Homes, buildings, parking lots, stores, boats, planes, tractors, cattle, cars, antiques, artwork, furniture, medical equipment, jewelry, collectibles & hobby equipment, corporations, partnerships, non profits, and the physical property associated with such.
- Cash, Income, Stocks, Bonds…
Salaries, retirement funds, pensions, bank accounts, stocks, annuities, dividends, residuals & royalties from contractual and licensing agreements, legal settlements, insurance proceeds, book sales, etc.
- Intangible/Intellectual Property
Copyrights, trademarks, trade secrets, patents, inventions, proprietary software, goodwill, client lists, buy out agreements, etc. Like homes or businesses, these have value. And like any other property, these can be sold to pay off debts.
How & Where To Look For These Assets (An Overview)
How and where you look all depends on what you know about the person. You can search for assets based on:
- Asset Types (What you think they own)
This includes records on corporations, foundations, intellectual property, real property and cars, boats and planes. These can reveal the owner behind them.
- Where The Person Works
Often you can obtain salary, stock or pension information if they work for the government, manage a non profit or are an officer or director in a publicly traded company.
- Their Hobbies, Licenses or Profession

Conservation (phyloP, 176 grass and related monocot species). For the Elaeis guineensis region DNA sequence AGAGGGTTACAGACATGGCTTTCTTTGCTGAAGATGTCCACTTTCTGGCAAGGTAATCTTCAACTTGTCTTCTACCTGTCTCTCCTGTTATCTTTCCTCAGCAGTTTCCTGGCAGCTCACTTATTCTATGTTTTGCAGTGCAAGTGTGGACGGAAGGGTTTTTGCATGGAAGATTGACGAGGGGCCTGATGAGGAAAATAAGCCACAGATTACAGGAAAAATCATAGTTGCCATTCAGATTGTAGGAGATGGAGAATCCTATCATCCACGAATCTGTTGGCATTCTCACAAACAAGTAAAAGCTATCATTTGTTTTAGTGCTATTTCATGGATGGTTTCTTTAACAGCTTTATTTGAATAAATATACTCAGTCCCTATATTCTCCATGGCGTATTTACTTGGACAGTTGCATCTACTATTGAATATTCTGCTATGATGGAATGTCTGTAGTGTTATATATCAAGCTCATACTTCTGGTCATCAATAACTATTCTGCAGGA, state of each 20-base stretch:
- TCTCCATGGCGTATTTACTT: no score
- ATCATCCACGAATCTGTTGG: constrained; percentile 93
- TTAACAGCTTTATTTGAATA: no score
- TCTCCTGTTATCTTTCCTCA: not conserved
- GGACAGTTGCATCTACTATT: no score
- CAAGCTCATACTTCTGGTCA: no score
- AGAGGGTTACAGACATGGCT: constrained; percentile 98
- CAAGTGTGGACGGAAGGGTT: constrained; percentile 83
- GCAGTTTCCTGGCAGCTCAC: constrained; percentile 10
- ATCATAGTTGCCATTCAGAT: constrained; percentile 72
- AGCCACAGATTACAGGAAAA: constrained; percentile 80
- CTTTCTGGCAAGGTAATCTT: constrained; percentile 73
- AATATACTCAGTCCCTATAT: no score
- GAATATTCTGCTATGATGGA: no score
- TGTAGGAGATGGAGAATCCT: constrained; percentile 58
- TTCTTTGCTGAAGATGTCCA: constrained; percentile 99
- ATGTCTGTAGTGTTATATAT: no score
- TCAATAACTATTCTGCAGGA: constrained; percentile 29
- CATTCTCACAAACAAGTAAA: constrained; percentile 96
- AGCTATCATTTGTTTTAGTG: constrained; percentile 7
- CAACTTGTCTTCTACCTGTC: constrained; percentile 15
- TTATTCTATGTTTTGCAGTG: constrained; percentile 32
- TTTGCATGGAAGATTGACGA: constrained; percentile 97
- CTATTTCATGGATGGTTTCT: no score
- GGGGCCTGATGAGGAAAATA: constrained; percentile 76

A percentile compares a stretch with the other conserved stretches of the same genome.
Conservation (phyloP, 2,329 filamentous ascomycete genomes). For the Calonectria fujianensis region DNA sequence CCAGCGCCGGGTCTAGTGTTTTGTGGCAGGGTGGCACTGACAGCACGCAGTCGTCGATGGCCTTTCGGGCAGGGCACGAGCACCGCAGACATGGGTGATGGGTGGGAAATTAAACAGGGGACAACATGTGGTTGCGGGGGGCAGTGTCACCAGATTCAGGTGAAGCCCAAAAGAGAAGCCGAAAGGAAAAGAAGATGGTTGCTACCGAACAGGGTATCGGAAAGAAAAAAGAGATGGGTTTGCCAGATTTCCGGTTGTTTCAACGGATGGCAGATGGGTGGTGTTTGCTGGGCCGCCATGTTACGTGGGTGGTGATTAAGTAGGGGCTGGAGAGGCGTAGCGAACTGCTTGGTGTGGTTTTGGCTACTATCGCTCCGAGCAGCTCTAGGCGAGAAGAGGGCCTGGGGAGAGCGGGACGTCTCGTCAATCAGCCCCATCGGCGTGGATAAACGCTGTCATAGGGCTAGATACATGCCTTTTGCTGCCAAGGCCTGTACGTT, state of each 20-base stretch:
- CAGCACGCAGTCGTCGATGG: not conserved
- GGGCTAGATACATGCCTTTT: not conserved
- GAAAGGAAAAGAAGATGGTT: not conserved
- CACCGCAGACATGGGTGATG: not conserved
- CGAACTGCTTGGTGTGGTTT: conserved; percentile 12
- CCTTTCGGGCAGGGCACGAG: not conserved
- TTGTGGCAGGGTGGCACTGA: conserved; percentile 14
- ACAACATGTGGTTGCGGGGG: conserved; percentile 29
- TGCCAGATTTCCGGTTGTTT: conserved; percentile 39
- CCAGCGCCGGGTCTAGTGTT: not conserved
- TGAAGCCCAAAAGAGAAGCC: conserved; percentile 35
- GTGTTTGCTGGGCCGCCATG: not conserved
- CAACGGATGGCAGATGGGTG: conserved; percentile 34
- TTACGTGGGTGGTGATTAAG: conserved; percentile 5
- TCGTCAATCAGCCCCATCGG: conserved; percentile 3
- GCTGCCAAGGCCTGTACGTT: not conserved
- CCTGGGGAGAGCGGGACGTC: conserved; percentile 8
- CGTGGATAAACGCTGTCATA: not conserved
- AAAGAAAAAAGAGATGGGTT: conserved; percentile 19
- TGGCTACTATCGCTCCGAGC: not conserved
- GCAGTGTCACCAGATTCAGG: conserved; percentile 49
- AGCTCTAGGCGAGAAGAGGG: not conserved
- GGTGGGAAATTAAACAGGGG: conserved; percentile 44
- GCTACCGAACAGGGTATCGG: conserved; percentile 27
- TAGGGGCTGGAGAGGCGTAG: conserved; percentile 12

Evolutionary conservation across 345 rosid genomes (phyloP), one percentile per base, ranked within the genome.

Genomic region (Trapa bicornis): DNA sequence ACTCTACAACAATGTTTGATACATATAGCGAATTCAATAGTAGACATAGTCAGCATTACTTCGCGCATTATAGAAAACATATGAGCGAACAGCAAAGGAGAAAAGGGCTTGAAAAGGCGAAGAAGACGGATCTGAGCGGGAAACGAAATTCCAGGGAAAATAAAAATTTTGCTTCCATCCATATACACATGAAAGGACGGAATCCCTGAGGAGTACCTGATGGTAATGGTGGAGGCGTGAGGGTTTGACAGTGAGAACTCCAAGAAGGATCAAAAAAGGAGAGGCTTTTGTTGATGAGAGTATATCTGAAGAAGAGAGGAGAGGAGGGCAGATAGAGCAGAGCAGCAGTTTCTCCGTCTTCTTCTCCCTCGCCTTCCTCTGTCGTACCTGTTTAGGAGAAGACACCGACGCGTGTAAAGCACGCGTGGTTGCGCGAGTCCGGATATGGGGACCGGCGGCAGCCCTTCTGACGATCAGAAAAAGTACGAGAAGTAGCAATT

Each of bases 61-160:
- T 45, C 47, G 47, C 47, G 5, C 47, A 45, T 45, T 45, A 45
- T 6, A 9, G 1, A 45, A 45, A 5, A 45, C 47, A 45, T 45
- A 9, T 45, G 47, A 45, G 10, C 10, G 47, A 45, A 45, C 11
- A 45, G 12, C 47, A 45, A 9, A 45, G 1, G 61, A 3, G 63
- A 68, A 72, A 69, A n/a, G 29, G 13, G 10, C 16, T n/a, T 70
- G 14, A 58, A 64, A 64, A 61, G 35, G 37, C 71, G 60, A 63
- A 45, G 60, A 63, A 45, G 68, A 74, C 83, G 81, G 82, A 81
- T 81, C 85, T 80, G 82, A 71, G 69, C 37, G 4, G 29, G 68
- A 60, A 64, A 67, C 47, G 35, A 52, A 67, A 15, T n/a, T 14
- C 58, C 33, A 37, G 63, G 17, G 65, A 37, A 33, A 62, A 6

Many dentists have their own practice, and therefore, own expensive medical equipment such as dental drills and X-ray machines . Same goes with cosmetic dermatologists who may own expensive lasers and dermabrasion equipment. A person with a boating or pilot’s license could very well have a boat or small plane, a gun collector, expensive guns, a sports hobbyist, expensive baseball memorabilia, a farmer, a tractor, a cyclist, a six thousand dollar bike, etc.
- Usually you can get their profession or hobbies from LinkedIn, the Age & Relative lookup sites, or through Facebook, Twitter or ID Crawl.com. But if you can’t, don’t despair. Many states have occupational search engines where you can search by name just to see what license they have. For example, in Georgia, you can find all the people in the state named “Adam Rosen” who have a professional license. Just enter in their name without selecting a profession. But don’t expect to find any Adam Rosens who are lawyers and doctors. Typically those are found at the state bar and state medical board websites.
- Key Events In Their Life
Did they ever file for bankruptcy? (The bankruptcy petition may list assets.) What about winning or losing a lawsuit? (Assets could be listed in divorce, breach of contract, or personal injury claims.) Did they ever receive insurance benefits from a death in the family or from a car accident?
- Their Online Announcements
Did they move and list items for sale on e-Bay or Craig’s list? What about that new job they announced on LinkedIn or their vacation posts on Facebook? Did they brag about their timeshare, boat or condo?
Googling Two Names Together To Find Hidden Connections
Key is to find as many names connected to your subject as possible. For example: Plug the name Graham Firestone into the various international company databases such as the Panama Papers or Off Shore Data Leaks. This may unearth other connections to the subject, such as new companies or the names of their officers.